the curious history of ‘Quorn’ (meat substitute)

The name ‘Quorn’ was first registered as a trademark—for certain edible products other than meat substitutes—by the Quorn Specialities Company of Leicester, England, in 1914. The meat substitute was subsequently developed by the successors of this company.

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How sports gave ‘rocket science’ its figurative meaning.

The literal meaning of ‘rocket science’ (USA, 1930) is the science of rockets and rocket propulsion—in the 1980s, in connexion with sports, it came to be used ironically as a generic term for anything requiring a high level of intelligence or expertise.

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‘Atlantic’ originally referred to Mount Atlas in North Africa.

‘Atlantic’ originally referred to Mount Atlas in North Africa, on which the heavens were fabled to rest; it was hence applied to the sea near the western shore of Africa, and afterwards extended to the whole ocean lying between Europe and Africa on the east and America on the west.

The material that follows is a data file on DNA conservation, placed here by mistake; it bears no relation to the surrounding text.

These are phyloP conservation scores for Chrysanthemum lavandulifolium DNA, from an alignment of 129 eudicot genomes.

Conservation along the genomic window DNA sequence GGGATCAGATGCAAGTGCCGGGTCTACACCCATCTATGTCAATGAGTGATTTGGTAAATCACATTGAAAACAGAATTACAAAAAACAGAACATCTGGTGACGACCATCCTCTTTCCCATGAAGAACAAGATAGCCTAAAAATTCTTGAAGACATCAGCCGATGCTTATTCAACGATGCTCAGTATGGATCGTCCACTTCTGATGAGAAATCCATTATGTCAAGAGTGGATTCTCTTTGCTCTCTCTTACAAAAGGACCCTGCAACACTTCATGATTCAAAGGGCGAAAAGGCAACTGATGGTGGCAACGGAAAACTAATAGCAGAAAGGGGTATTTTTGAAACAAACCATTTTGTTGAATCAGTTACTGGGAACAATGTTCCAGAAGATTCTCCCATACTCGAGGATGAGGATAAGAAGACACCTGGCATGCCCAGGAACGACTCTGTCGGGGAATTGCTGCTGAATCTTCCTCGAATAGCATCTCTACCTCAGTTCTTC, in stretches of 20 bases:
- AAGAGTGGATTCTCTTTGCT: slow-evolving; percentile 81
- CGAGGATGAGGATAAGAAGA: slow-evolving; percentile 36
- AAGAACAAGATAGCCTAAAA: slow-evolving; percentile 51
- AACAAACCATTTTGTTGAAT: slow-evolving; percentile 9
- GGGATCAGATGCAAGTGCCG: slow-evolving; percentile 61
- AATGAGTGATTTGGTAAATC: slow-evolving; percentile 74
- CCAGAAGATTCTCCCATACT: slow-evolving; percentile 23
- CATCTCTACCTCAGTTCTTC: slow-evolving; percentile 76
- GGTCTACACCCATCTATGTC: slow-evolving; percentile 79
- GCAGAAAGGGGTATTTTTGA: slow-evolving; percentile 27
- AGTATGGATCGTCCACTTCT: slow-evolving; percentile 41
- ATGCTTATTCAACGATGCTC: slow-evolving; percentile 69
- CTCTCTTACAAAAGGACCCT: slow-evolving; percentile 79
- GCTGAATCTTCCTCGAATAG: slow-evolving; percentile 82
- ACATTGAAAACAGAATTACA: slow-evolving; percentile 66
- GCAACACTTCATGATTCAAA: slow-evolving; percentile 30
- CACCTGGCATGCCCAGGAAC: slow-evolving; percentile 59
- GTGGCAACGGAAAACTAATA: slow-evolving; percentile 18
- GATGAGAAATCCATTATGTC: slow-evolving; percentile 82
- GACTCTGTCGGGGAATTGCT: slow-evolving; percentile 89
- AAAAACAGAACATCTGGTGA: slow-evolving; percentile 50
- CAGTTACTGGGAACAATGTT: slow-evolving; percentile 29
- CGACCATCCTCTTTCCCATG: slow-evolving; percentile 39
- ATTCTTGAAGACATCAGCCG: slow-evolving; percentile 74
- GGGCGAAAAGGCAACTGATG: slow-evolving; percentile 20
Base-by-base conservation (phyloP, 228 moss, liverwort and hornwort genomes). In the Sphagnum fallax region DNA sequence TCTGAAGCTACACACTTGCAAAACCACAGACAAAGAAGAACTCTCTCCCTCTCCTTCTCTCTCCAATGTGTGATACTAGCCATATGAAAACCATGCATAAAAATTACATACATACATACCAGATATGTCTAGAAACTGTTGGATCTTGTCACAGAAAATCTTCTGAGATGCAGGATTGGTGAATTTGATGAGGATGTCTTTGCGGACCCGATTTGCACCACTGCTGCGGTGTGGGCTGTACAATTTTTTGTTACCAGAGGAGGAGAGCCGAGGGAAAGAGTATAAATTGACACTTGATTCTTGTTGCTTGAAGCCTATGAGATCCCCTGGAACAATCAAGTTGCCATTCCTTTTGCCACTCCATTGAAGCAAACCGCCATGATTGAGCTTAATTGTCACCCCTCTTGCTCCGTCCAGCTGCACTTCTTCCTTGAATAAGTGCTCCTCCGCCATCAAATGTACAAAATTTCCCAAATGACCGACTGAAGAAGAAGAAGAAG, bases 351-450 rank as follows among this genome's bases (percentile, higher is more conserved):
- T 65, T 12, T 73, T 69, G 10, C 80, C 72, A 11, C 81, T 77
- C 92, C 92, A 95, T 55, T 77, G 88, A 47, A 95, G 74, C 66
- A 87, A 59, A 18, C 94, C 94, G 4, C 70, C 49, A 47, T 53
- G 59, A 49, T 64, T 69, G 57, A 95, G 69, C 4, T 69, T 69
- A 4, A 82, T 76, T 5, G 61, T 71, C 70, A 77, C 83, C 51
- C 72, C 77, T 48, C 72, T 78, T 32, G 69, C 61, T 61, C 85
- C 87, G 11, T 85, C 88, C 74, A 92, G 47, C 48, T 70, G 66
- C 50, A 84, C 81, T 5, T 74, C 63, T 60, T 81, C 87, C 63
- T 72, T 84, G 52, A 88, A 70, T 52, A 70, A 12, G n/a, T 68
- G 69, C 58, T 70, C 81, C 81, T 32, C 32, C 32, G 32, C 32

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from the trenches of WWI: ‘cootie’ (‘body louse’)

from army use on the Western Front during World War One: ‘cootie’, ‘body louse’, ‘cooty’, ‘infested with lice’, ‘coot’, ‘louse’, probably ultimately refer to the aquatic bird called ‘coot’, reputed to be lice-infested

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the changing identities of the doryphore

Greek ‘δορυϕόρος’ (‘doruphόros’) meant ‘spearman’; in French, ‘doryphore’ denotes the Colorado beetle and the German occupying forces during WWII; in English, it denotes a pedantic and annoyingly persistent critic.

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folk-etymological origin of ‘squirrel’

Greek ‘skíouros’, ultimate origin of ‘squirrel’: folk-etymologically interpreted as meaning ‘shadow-tailed’ because when the animal sits erect, it raises its tail up against its back and over its head as if to shade itself

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origin of ‘captcha’

early 21st century—acronym from ‘Completely Automatic Public Turing test to tell Computers and Humans Apart’, with punning allusion to ‘capture’ and ‘gotcha’

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the creation of the word ‘folklore’

The word ‘folklore’ was coined in 1846 by the British author William John Thoms, inspired by Jacob and Wilhelm Grimm’s anthology of German fairy tales.

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